On the Prometheus, the group is surprised to find no one on board as they walk around through each room. Eyk starts to hear eerie laughter and finds a piece of ribbon with a floral print, something that is somehow important to him. We’ll find out more about this later on. In another scene he discovers that the ship’s telegraph had been destroyed, leaving him questioning how someone had sent the signal. Over in the dining hall, the group hears a banging noise coming from one of the cabinets, only to find a small boy trapped in there when they open it.

When the boy comes out, he gives Maura a black pyramid, similar to the one we see at the beginning of the episode, except hand-held.

Before the final scene of the premiere, we also get a couple of key moments from some of the passengers on the Kerberos. Krester and Ángel meet and strike up a flirtationship, while it’s confirmed Ling Yi is not who she says she is. She and Yuk Je argue in their room and one of them mentions that they only have to pretend for a little while longer. Pretending will prove to be a common theme with the characters on this show.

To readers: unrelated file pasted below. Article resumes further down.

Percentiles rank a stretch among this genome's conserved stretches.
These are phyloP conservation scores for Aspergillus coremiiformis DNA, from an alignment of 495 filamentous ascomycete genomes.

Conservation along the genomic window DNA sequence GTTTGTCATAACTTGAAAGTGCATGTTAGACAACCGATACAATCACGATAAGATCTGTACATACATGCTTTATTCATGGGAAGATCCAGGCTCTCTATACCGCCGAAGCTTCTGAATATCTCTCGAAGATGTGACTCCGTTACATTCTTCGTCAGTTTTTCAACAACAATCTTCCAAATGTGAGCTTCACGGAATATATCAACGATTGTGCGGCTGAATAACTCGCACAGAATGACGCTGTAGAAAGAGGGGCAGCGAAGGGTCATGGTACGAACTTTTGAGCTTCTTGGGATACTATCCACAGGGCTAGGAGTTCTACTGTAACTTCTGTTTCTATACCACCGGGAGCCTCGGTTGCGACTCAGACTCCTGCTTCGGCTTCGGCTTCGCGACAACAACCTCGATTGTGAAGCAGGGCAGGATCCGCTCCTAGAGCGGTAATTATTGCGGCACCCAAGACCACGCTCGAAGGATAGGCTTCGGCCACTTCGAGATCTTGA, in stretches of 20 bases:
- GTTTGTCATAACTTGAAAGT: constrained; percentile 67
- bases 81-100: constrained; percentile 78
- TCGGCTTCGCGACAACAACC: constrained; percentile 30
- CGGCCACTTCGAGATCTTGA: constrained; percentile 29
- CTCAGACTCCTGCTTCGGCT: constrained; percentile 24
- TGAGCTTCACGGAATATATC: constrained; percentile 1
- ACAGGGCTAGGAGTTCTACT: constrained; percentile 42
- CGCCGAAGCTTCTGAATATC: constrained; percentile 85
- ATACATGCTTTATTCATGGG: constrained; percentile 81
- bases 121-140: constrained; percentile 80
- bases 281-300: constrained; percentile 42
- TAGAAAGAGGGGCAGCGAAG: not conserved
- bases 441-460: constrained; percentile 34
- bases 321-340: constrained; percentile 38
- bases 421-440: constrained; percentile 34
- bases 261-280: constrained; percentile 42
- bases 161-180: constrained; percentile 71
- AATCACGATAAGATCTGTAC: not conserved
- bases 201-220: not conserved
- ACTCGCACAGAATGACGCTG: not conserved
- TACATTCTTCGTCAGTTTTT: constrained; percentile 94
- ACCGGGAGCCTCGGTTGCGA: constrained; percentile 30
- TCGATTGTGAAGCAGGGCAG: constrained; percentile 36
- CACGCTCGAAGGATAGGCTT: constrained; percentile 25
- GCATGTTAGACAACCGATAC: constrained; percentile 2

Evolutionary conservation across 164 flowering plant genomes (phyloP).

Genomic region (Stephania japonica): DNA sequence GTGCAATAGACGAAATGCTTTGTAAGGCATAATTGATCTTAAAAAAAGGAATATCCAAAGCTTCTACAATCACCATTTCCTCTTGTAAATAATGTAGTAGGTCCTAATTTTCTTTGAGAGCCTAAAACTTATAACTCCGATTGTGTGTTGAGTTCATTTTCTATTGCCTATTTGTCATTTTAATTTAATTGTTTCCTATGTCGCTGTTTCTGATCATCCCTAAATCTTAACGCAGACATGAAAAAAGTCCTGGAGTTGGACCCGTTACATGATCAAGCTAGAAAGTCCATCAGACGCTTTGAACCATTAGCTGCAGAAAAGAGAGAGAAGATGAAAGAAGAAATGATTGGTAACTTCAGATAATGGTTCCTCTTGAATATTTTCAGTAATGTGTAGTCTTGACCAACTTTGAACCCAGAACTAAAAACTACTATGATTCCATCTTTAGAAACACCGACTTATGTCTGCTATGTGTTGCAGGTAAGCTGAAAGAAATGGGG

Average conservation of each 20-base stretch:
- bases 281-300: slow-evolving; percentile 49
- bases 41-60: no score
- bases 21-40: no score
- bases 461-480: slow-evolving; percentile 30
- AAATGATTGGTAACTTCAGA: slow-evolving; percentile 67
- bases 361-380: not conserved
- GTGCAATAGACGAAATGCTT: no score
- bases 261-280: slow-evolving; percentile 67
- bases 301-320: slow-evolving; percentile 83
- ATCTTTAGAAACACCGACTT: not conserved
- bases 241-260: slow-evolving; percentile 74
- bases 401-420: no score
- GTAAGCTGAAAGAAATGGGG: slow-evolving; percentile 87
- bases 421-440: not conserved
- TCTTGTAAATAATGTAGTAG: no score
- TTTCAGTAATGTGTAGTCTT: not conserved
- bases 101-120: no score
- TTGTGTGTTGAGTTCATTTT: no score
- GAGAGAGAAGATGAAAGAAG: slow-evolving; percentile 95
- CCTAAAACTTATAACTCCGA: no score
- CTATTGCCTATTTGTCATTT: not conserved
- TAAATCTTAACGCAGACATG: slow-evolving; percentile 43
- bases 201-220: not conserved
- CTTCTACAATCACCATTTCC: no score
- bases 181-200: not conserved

Before the credits roll, we see that a figure has boarded the Kerberos, and we don’t know where he came from. Wearing all black and soaking wet, he walks to Room 1011 and releases a shiny green beetle we’d seen on the Prometheus under the door. He then goes to Room 1013 and walks in, revealing himself to be a new character. This, as we’ll find out, is a man named Daniel (Aneurin Barnard).

Written by Natalie Zamora